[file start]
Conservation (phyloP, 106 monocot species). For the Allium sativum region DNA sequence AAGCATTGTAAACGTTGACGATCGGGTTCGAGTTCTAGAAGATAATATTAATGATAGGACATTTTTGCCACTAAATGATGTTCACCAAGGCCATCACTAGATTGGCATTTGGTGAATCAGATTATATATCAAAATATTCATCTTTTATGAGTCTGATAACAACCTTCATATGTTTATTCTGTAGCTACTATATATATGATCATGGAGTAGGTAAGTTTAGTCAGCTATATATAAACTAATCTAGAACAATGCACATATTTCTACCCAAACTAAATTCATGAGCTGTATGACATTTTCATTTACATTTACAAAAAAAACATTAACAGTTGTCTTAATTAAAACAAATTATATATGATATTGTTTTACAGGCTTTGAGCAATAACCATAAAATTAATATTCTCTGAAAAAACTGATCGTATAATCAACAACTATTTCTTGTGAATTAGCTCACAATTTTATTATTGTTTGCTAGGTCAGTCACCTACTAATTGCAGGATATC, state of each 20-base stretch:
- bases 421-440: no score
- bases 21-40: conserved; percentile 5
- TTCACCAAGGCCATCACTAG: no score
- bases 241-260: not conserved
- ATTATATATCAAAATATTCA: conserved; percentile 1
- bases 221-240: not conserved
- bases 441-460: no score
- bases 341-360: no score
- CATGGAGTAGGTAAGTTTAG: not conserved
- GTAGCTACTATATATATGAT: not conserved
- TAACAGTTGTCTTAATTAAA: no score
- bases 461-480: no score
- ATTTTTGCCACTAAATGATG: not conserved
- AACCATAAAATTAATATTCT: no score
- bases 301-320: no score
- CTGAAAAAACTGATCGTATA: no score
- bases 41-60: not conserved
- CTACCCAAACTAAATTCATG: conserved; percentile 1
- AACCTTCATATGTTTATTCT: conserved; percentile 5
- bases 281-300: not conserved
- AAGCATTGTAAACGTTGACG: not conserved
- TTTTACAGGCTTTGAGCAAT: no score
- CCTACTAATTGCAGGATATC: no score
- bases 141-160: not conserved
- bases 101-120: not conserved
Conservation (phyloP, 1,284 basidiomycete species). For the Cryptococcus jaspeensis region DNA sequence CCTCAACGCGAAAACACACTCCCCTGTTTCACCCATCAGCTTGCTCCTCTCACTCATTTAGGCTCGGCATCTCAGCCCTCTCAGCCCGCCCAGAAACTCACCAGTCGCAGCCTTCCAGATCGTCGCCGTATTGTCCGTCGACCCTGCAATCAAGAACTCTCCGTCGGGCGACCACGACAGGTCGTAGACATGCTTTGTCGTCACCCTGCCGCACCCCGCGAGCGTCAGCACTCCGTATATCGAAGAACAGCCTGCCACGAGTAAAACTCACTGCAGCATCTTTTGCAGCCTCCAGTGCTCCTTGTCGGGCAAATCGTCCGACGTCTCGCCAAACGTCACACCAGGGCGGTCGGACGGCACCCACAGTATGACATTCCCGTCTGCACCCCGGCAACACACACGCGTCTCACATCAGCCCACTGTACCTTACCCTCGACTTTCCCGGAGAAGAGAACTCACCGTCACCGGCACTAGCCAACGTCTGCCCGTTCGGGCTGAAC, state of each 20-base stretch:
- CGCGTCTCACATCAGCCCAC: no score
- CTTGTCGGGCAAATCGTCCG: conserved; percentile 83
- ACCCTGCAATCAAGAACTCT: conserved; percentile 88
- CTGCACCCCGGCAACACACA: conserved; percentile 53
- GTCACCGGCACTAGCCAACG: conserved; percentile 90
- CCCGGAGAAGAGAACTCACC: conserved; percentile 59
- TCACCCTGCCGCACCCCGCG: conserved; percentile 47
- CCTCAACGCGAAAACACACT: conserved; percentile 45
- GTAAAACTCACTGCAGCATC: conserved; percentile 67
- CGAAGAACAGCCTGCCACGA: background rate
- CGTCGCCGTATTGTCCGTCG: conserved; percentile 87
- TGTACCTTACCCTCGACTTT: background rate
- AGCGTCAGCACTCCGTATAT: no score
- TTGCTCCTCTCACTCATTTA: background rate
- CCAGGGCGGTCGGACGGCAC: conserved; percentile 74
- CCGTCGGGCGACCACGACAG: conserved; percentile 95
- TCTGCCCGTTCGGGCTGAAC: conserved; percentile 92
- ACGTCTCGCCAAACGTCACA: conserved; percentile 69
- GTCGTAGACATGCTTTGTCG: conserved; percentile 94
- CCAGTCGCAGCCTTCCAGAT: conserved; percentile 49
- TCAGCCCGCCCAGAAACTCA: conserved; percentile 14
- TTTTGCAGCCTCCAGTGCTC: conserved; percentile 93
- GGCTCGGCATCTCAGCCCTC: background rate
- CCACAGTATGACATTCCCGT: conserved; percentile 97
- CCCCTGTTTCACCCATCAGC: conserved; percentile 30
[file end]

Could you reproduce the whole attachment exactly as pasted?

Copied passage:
Conservation (phyloP, 106 monocot species). For the Allium sativum region DNA sequence AAGCATTGTAAACGTTGACGATCGGGTTCGAGTTCTAGAAGATAATATTAATGATAGGACATTTTTGCCACTAAATGATGTTCACCAAGGCCATCACTAGATTGGCATTTGGTGAATCAGATTATATATCAAAATATTCATCTTTTATGAGTCTGATAACAACCTTCATATGTTTATTCTGTAGCTACTATATATATGATCATGGAGTAGGTAAGTTTAGTCAGCTATATATAAACTAATCTAGAACAATGCACATATTTCTACCCAAACTAAATTCATGAGCTGTATGACATTTTCATTTACATTTACAAAAAAAACATTAACAGTTGTCTTAATTAAAACAAATTATATATGATATTGTTTTACAGGCTTTGAGCAATAACCATAAAATTAATATTCTCTGAAAAAACTGATCGTATAATCAACAACTATTTCTTGTGAATTAGCTCACAATTTTATTATTGTTTGCTAGGTCAGTCACCTACTAATTGCAGGATATC, state of each 20-base stretch:
- bases 421-440: no score
- bases 21-40: conserved; percentile 5
- TTCACCAAGGCCATCACTAG: no score
- bases 241-260: not conserved
- ATTATATATCAAAATATTCA: conserved; percentile 1
- bases 221-240: not conserved
- bases 441-460: no score
- bases 341-360: no score
- CATGGAGTAGGTAAGTTTAG: not conserved
- GTAGCTACTATATATATGAT: not conserved
- TAACAGTTGTCTTAATTAAA: no score
- bases 461-480: no score
- ATTTTTGCCACTAAATGATG: not conserved
- AACCATAAAATTAATATTCT: no score
- bases 301-320: no score
- CTGAAAAAACTGATCGTATA: no score
- bases 41-60: not conserved
- CTACCCAAACTAAATTCATG: conserved; percentile 1
- AACCTTCATATGTTTATTCT: conserved; percentile 5
- bases 281-300: not conserved
- AAGCATTGTAAACGTTGACG: not conserved
- TTTTACAGGCTTTGAGCAAT: no score
- CCTACTAATTGCAGGATATC: no score
- bases 141-160: not conserved
- bases 101-120: not conserved
Conservation (phyloP, 1,284 basidiomycete species). For the Cryptococcus jaspeensis region DNA sequence CCTCAACGCGAAAACACACTCCCCTGTTTCACCCATCAGCTTGCTCCTCTCACTCATTTAGGCTCGGCATCTCAGCCCTCTCAGCCCGCCCAGAAACTCACCAGTCGCAGCCTTCCAGATCGTCGCCGTATTGTCCGTCGACCCTGCAATCAAGAACTCTCCGTCGGGCGACCACGACAGGTCGTAGACATGCTTTGTCGTCACCCTGCCGCACCCCGCGAGCGTCAGCACTCCGTATATCGAAGAACAGCCTGCCACGAGTAAAACTCACTGCAGCATCTTTTGCAGCCTCCAGTGCTCCTTGTCGGGCAAATCGTCCGACGTCTCGCCAAACGTCACACCAGGGCGGTCGGACGGCACCCACAGTATGACATTCCCGTCTGCACCCCGGCAACACACACGCGTCTCACATCAGCCCACTGTACCTTACCCTCGACTTTCCCGGAGAAGAGAACTCACCGTCACCGGCACTAGCCAACGTCTGCCCGTTCGGGCTGAAC, state of each 20-base stretch:
- CGCGTCTCACATCAGCCCAC: no score
- CTTGTCGGGCAAATCGTCCG: conserved; percentile 83
- ACCCTGCAATCAAGAACTCT: conserved; percentile 88
- CTGCACCCCGGCAACACACA: conserved; percentile 53
- GTCACCGGCACTAGCCAACG: conserved; percentile 90
- CCCGGAGAAGAGAACTCACC: conserved; percentile 59
- TCACCCTGCCGCACCCCGCG: conserved; percentile 47
- CCTCAACGCGAAAACACACT: conserved; percentile 45
- GTAAAACTCACTGCAGCATC: conserved; percentile 67
- CGAAGAACAGCCTGCCACGA: background rate
- CGTCGCCGTATTGTCCGTCG: conserved; percentile 87
- TGTACCTTACCCTCGACTTT: background rate
- AGCGTCAGCACTCCGTATAT: no score
- TTGCTCCTCTCACTCATTTA: background rate
- CCAGGGCGGTCGGACGGCAC: conserved; percentile 74
- CCGTCGGGCGACCACGACAG: conserved; percentile 95
- TCTGCCCGTTCGGGCTGAAC: conserved; percentile 92
- ACGTCTCGCCAAACGTCACA: conserved; percentile 69
- GTCGTAGACATGCTTTGTCG: conserved; percentile 94
- CCAGTCGCAGCCTTCCAGAT: conserved; percentile 49
- TCAGCCCGCCCAGAAACTCA: conserved; percentile 14
- TTTTGCAGCCTCCAGTGCTC: conserved; percentile 93
- GGCTCGGCATCTCAGCCCTC: background rate
- CCACAGTATGACATTCCCGT: conserved; percentile 97
- CCCCTGTTTCACCCATCAGC: conserved; percentile 30